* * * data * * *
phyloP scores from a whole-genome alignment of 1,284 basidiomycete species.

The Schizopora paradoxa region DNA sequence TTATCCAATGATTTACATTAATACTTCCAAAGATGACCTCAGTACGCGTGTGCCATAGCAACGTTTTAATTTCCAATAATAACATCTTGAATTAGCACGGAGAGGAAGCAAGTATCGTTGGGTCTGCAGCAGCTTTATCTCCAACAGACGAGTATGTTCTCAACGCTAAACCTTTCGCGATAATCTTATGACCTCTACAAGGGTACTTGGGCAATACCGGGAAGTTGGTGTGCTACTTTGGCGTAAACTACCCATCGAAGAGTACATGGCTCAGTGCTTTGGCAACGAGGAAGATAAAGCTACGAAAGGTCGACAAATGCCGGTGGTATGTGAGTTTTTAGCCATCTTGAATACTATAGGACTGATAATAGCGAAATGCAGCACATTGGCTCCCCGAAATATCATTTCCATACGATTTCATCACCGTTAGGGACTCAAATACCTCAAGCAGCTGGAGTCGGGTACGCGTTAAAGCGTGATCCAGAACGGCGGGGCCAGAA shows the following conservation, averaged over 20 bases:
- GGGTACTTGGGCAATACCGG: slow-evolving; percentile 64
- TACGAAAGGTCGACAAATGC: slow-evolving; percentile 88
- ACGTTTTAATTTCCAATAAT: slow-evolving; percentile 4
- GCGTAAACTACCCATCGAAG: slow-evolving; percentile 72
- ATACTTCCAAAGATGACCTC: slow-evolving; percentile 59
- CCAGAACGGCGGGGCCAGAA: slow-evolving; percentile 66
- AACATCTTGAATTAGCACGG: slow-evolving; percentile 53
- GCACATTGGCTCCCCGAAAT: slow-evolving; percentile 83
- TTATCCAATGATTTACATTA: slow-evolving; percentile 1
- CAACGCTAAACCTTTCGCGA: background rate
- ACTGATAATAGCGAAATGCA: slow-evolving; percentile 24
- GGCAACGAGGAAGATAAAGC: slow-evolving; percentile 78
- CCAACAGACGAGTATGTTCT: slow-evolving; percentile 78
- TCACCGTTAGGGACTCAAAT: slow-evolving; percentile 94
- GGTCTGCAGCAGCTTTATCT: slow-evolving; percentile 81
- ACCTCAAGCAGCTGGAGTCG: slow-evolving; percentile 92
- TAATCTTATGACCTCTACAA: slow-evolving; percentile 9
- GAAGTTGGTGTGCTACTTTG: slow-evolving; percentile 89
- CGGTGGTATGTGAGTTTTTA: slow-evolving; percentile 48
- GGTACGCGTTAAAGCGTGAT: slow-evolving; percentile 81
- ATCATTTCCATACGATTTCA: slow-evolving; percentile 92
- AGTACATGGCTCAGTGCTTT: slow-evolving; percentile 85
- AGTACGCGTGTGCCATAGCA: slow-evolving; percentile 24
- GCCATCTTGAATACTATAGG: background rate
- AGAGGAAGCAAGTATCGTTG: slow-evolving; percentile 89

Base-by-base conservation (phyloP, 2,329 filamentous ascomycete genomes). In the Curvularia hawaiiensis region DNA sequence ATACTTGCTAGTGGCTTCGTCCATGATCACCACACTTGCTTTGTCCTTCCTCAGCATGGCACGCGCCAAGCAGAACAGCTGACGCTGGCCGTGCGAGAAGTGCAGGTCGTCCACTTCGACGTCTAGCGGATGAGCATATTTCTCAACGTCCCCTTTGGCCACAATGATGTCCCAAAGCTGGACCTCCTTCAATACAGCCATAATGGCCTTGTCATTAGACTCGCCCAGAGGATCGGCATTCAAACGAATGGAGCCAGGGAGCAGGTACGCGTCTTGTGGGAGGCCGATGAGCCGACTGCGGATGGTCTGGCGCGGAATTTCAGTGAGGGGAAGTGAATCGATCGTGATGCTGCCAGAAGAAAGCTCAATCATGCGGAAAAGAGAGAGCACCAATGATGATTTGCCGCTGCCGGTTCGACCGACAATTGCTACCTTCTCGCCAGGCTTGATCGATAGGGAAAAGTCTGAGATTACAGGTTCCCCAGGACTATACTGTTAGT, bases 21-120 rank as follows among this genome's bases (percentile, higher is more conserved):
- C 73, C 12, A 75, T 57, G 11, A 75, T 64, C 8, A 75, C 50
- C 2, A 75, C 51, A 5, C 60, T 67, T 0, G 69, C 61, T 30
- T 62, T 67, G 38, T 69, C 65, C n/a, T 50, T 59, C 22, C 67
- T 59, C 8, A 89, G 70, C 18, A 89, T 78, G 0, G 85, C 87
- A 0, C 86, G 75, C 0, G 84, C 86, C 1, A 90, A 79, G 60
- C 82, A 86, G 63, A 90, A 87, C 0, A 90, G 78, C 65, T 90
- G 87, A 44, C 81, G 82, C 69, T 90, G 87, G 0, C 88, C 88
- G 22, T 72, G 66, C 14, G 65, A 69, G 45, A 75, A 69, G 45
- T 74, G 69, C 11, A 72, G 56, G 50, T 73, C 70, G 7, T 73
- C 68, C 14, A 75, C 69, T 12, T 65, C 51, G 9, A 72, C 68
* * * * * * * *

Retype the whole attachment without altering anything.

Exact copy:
phyloP scores from a whole-genome alignment of 1,284 basidiomycete species.

The Schizopora paradoxa region DNA sequence TTATCCAATGATTTACATTAATACTTCCAAAGATGACCTCAGTACGCGTGTGCCATAGCAACGTTTTAATTTCCAATAATAACATCTTGAATTAGCACGGAGAGGAAGCAAGTATCGTTGGGTCTGCAGCAGCTTTATCTCCAACAGACGAGTATGTTCTCAACGCTAAACCTTTCGCGATAATCTTATGACCTCTACAAGGGTACTTGGGCAATACCGGGAAGTTGGTGTGCTACTTTGGCGTAAACTACCCATCGAAGAGTACATGGCTCAGTGCTTTGGCAACGAGGAAGATAAAGCTACGAAAGGTCGACAAATGCCGGTGGTATGTGAGTTTTTAGCCATCTTGAATACTATAGGACTGATAATAGCGAAATGCAGCACATTGGCTCCCCGAAATATCATTTCCATACGATTTCATCACCGTTAGGGACTCAAATACCTCAAGCAGCTGGAGTCGGGTACGCGTTAAAGCGTGATCCAGAACGGCGGGGCCAGAA shows the following conservation, averaged over 20 bases:
- GGGTACTTGGGCAATACCGG: slow-evolving; percentile 64
- TACGAAAGGTCGACAAATGC: slow-evolving; percentile 88
- ACGTTTTAATTTCCAATAAT: slow-evolving; percentile 4
- GCGTAAACTACCCATCGAAG: slow-evolving; percentile 72
- ATACTTCCAAAGATGACCTC: slow-evolving; percentile 59
- CCAGAACGGCGGGGCCAGAA: slow-evolving; percentile 66
- AACATCTTGAATTAGCACGG: slow-evolving; percentile 53
- GCACATTGGCTCCCCGAAAT: slow-evolving; percentile 83
- TTATCCAATGATTTACATTA: slow-evolving; percentile 1
- CAACGCTAAACCTTTCGCGA: background rate
- ACTGATAATAGCGAAATGCA: slow-evolving; percentile 24
- GGCAACGAGGAAGATAAAGC: slow-evolving; percentile 78
- CCAACAGACGAGTATGTTCT: slow-evolving; percentile 78
- TCACCGTTAGGGACTCAAAT: slow-evolving; percentile 94
- GGTCTGCAGCAGCTTTATCT: slow-evolving; percentile 81
- ACCTCAAGCAGCTGGAGTCG: slow-evolving; percentile 92
- TAATCTTATGACCTCTACAA: slow-evolving; percentile 9
- GAAGTTGGTGTGCTACTTTG: slow-evolving; percentile 89
- CGGTGGTATGTGAGTTTTTA: slow-evolving; percentile 48
- GGTACGCGTTAAAGCGTGAT: slow-evolving; percentile 81
- ATCATTTCCATACGATTTCA: slow-evolving; percentile 92
- AGTACATGGCTCAGTGCTTT: slow-evolving; percentile 85
- AGTACGCGTGTGCCATAGCA: slow-evolving; percentile 24
- GCCATCTTGAATACTATAGG: background rate
- AGAGGAAGCAAGTATCGTTG: slow-evolving; percentile 89

Base-by-base conservation (phyloP, 2,329 filamentous ascomycete genomes). In the Curvularia hawaiiensis region DNA sequence ATACTTGCTAGTGGCTTCGTCCATGATCACCACACTTGCTTTGTCCTTCCTCAGCATGGCACGCGCCAAGCAGAACAGCTGACGCTGGCCGTGCGAGAAGTGCAGGTCGTCCACTTCGACGTCTAGCGGATGAGCATATTTCTCAACGTCCCCTTTGGCCACAATGATGTCCCAAAGCTGGACCTCCTTCAATACAGCCATAATGGCCTTGTCATTAGACTCGCCCAGAGGATCGGCATTCAAACGAATGGAGCCAGGGAGCAGGTACGCGTCTTGTGGGAGGCCGATGAGCCGACTGCGGATGGTCTGGCGCGGAATTTCAGTGAGGGGAAGTGAATCGATCGTGATGCTGCCAGAAGAAAGCTCAATCATGCGGAAAAGAGAGAGCACCAATGATGATTTGCCGCTGCCGGTTCGACCGACAATTGCTACCTTCTCGCCAGGCTTGATCGATAGGGAAAAGTCTGAGATTACAGGTTCCCCAGGACTATACTGTTAGT, bases 21-120 rank as follows among this genome's bases (percentile, higher is more conserved):
- C 73, C 12, A 75, T 57, G 11, A 75, T 64, C 8, A 75, C 50
- C 2, A 75, C 51, A 5, C 60, T 67, T 0, G 69, C 61, T 30
- T 62, T 67, G 38, T 69, C 65, C n/a, T 50, T 59, C 22, C 67
- T 59, C 8, A 89, G 70, C 18, A 89, T 78, G 0, G 85, C 87
- A 0, C 86, G 75, C 0, G 84, C 86, C 1, A 90, A 79, G 60
- C 82, A 86, G 63, A 90, A 87, C 0, A 90, G 78, C 65, T 90
- G 87, A 44, C 81, G 82, C 69, T 90, G 87, G 0, C 88, C 88
- G 22, T 72, G 66, C 14, G 65, A 69, G 45, A 75, A 69, G 45
- T 74, G 69, C 11, A 72, G 56, G 50, T 73, C 70, G 7, T 73
- C 68, C 14, A 75, C 69, T 12, T 65, C 51, G 9, A 72, C 68